>      the most practical sense from a performance and cost
> perspective, given the
>      technologies that are available today.
>      I hope I have at least provided a few reasons why 4x2.5-Gb/s
> WWDM might be
>      better than a 10 Gb/s serial approach, at least in the
> near-term.  There is
>      still a lot to be learned, a lot to be demonstrated, and an
> awful lot of
>      discussion to be had before one solution is chosen over another.
>      -Brian Lemoff
>      lemoff@xxxxxxxxxx
> ______________________________ Reply Separator
> _________________________________
> Subject: Re[2]: 1310nm vs. 1550nm -> Eye Safety + Attenuation
> Author:  Non-HP-bgregory (bgregory@xxxxxxxxx) at HP-PaloAlto,mimegw2
> Date:    5/6/99 9:32 AM
>      In response to Bill's email... regarding the EDFA issue, I'd imagine
>      that this would only be used in a small number of cases with
> a serial
>      10GbE approach.  I don't think it needs to be a core concern of the
>      group, but in some dark fiber trunking applications it can
> be useful.
>      I am most concerned about wavelengths vs. eye safety, and
> wavelengths
>      vs. fiber attenuation.  This could end up being a real killer.  Four
>      lasers @ 850nm or 1310nm put out quite a bit of light in an eye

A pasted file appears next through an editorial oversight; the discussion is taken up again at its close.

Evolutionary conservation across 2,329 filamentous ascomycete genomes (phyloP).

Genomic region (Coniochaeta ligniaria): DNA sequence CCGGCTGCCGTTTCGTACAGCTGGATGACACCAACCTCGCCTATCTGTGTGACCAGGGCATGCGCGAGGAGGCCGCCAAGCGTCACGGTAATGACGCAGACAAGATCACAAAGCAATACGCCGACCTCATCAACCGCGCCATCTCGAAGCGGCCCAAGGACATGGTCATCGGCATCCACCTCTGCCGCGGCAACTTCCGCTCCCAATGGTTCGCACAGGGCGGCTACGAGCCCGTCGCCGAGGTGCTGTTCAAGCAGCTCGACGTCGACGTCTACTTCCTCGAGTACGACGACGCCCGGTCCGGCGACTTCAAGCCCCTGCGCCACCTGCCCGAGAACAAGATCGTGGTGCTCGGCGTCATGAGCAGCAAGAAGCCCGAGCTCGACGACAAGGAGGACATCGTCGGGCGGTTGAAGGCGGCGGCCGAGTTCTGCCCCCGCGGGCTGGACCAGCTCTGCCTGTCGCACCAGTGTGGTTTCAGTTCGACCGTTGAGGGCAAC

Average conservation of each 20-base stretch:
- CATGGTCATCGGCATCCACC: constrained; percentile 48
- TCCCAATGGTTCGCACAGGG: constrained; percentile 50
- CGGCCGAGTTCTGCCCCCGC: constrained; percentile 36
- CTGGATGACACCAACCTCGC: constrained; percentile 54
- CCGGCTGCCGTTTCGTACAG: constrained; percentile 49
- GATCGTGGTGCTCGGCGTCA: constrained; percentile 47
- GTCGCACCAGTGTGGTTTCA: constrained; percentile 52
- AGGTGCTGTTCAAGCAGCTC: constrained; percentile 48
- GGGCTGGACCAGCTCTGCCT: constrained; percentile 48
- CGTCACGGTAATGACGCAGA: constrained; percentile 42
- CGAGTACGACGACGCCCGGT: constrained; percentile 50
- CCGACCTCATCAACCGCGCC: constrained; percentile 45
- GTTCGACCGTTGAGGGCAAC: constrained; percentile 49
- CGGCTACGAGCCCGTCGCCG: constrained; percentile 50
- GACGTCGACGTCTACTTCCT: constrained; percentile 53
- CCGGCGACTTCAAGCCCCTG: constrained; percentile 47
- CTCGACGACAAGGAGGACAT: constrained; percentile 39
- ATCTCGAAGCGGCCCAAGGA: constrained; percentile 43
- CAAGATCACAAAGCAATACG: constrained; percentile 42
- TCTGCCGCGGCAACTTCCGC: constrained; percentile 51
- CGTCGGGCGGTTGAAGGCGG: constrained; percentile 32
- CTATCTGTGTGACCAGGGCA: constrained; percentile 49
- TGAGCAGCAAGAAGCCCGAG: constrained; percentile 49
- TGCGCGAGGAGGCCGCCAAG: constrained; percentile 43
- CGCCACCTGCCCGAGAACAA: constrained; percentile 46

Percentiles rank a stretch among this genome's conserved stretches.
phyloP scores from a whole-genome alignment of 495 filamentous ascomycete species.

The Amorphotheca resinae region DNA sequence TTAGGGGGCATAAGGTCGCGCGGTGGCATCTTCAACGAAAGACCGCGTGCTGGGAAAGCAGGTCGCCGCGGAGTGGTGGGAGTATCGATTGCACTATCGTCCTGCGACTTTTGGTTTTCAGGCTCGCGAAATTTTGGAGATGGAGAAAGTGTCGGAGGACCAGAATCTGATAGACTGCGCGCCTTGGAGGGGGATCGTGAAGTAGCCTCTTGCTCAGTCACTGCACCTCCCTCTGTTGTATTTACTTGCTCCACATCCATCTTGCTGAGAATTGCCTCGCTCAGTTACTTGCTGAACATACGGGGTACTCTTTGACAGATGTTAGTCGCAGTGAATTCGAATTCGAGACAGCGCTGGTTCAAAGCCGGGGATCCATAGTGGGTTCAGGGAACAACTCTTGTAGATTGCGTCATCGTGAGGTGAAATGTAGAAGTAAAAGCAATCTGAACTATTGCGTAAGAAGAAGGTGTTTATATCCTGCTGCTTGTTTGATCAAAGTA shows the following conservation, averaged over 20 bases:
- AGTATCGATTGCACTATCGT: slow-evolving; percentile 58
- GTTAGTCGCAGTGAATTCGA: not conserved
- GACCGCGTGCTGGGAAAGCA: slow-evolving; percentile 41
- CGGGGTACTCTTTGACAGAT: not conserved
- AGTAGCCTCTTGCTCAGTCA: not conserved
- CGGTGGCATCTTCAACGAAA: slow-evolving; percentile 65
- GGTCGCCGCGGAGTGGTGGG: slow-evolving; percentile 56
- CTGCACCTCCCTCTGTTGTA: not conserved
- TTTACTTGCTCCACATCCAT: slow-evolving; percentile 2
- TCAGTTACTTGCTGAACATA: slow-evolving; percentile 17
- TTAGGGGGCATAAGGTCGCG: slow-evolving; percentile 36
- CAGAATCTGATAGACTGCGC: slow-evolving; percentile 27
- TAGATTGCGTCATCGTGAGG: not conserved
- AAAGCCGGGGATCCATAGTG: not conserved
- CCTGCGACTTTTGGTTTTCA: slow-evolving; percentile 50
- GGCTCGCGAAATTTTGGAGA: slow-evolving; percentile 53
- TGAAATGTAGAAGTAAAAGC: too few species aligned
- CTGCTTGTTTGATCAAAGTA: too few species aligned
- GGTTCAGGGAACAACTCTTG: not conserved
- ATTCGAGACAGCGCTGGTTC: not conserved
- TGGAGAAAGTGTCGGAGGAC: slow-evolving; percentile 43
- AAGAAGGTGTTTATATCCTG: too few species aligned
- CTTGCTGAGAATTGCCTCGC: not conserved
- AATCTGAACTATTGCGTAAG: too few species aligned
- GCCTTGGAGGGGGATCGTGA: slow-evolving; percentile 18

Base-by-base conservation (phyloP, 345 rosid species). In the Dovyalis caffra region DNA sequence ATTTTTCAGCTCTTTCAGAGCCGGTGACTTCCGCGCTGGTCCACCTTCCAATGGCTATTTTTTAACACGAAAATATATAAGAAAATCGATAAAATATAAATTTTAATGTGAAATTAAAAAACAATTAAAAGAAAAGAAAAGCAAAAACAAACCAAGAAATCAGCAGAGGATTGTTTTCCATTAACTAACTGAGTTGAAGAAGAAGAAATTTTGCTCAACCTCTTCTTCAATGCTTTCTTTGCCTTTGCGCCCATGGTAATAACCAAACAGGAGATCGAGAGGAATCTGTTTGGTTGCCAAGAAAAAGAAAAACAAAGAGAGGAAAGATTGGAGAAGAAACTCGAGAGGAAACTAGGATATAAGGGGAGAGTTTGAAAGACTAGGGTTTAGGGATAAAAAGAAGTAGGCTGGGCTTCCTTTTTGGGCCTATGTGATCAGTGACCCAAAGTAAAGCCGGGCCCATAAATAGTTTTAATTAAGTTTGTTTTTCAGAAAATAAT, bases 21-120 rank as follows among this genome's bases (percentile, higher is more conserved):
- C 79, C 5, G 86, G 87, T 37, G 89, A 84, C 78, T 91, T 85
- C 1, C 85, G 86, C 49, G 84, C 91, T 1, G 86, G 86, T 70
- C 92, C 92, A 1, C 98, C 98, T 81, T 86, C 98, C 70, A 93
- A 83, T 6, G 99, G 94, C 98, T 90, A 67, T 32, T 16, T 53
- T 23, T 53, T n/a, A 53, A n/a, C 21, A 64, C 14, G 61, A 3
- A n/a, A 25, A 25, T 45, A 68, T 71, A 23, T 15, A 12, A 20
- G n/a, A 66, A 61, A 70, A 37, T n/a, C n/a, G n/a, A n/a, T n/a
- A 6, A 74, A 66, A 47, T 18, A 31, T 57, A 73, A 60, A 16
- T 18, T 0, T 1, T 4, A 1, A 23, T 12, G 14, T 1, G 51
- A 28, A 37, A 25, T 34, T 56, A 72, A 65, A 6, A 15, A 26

>      sensitive range.  As I remember, four lasers at 1550nm offer a lot
>      more margin.  A single source at 1550nm could be very strong
> and still
>      meet the eye safe requirements.  This increase in power
> combined with
>      lower fiber attenuation would reduce some of the link distance
>      problems that we're bound to run into.
>      Also, long term I can't see how [4 lasers and an optical mux] + [4
>      photodiodes and an optical de-mux] would be better than a single
>      source and photodiode.  There is a lot of difficult
> packaging involved
>      in the CWDM approach.  I think the CWDM solution offers a
> quicker path
>      to market because most of that technology is available
> today. But long
>      term a single 10 Gb source (uncooled DFB without isolator) has a lot
>      of advantages.  It is intrinsically much simpler.  I think the board
>      layout and chip-sets will eventually support this as well.  If the